Prominent leaders in mathematics education gathered in Lincoln on Oct. 21-22, 2011, to discuss one of the important issues in mathematics education in America today: the Common Core State Standards.
Released in 2010, the Common Core is a set of curriculum standards covering English, language arts and mathematics, based on what all American students need to know to successfully enter college or the workplace.
The Council of Chief State School Officers and the National Governors Association Center for Best Practices (NGA Center) led the Common Core State Standards Initiative (CCSS), working with a wide range of educators, content experts, researchers, national organizations, and community groups.
Their purpose is to provide a consistent, clear understanding of what students are expected to learn, no matter where they live, and are designed to be much more rigorous and relevant to the real world than current standards. Nebraska is not among the 45 states that have adopted them.
The Common Core Standards in Mathematics also incorporate what is referred to as Standards for Mathematical Practice. This portion of the standards focuses on the processes and proficiencies that mathematics teachers of all levels should seek to instill in their students. For example, "make sense of problems and persevere in solving them" and "reason abstractly and quantitatively" comprise the first two practices of the list of eight. For more information about the Common Core, visit http://www.corestandards.org.
The Enacting Standards for Mathematical Practices Conference hosted by UNL addressed issues surrounding these practices and the ways in which they can be enacted in teacher education and in K-12 classrooms. Bill McCallum, professor of mathematics of the Institute for Mathematics Education at the University of Arizona, who served as the lead author for the CCSS, was a plenary speaker at the conference.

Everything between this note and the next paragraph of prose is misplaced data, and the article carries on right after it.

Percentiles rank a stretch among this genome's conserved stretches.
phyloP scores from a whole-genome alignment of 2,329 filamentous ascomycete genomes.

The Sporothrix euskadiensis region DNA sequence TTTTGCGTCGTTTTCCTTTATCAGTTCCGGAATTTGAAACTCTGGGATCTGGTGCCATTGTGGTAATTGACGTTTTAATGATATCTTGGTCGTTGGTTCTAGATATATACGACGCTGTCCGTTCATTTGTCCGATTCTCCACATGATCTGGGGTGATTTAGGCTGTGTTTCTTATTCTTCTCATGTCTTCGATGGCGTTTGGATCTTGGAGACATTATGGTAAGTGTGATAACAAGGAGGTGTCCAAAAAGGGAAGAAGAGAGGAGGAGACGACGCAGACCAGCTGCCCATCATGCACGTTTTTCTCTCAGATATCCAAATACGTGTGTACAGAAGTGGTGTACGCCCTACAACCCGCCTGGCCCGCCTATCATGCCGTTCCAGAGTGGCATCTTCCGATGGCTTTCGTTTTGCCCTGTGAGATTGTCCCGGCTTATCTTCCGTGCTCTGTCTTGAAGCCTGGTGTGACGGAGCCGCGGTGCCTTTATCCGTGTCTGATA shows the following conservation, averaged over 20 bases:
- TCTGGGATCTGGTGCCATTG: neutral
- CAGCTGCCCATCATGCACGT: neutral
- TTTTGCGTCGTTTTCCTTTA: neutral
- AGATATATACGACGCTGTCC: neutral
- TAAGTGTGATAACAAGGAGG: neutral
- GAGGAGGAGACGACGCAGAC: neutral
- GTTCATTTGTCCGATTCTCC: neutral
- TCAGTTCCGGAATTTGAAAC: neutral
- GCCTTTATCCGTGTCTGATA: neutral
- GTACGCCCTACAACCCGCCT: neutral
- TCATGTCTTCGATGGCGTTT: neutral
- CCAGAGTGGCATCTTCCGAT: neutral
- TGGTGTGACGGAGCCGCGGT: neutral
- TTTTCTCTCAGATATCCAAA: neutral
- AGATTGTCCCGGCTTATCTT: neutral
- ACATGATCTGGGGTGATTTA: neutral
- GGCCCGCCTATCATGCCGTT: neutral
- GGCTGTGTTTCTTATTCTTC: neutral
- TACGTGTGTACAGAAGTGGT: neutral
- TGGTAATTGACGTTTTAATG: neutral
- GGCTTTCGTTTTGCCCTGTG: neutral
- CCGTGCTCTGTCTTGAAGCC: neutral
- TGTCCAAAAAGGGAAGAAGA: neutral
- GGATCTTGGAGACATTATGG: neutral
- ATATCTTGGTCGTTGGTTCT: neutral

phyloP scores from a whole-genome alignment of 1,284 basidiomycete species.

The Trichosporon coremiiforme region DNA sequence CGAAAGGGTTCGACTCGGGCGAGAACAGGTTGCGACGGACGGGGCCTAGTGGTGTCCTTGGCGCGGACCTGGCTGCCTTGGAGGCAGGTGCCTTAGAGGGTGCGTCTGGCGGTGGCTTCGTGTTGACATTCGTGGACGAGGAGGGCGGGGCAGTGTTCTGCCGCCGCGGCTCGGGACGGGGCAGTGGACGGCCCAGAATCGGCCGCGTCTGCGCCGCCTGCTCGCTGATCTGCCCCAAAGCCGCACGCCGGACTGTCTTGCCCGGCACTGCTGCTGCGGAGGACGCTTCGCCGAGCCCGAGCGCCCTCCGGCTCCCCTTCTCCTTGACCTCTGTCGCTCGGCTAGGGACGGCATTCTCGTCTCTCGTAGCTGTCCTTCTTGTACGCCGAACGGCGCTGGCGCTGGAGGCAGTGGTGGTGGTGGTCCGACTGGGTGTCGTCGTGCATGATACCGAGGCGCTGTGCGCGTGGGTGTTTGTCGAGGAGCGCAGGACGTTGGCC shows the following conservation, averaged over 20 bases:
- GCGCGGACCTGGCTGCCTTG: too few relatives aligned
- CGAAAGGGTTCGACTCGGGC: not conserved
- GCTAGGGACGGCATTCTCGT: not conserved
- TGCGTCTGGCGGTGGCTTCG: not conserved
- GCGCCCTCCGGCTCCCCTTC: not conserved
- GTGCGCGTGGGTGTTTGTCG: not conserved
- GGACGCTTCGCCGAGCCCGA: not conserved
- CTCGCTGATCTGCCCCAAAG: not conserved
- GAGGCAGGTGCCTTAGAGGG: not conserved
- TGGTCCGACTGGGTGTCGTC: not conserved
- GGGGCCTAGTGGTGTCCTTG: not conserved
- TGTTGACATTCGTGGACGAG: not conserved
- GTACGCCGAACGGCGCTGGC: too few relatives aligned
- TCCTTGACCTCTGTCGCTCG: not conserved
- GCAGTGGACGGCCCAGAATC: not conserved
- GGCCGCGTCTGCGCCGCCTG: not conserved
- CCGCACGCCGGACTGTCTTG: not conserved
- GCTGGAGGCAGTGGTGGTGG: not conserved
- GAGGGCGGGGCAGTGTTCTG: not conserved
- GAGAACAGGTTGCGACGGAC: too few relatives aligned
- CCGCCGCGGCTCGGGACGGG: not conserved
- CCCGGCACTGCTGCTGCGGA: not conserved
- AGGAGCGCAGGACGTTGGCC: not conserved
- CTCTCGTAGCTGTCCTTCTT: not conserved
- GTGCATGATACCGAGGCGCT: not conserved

"The conference brought mathematicians, education researchers, and teachers together for a well-balanced series of talks by local and national experts," McCallum said. "It was a wonderful conference: thought-provoking, great talks, lots of time for interaction, and lots of energy. It was the best meeting I've been to in a long time."
A total of 135 people representing 18 states attended the conference. Slides and handouts from the conference presentations, along with videos of the plenary sessions, can be found on the website: http://scimath.unl.edu/conferences.
For many who attended the conference, the highlight was a banquet honoring UNL's Jim Lewis, who has dedicated much of his 40-year career to improving math education. Teachers, educators and alumni alike thanked Lewis for his contributions.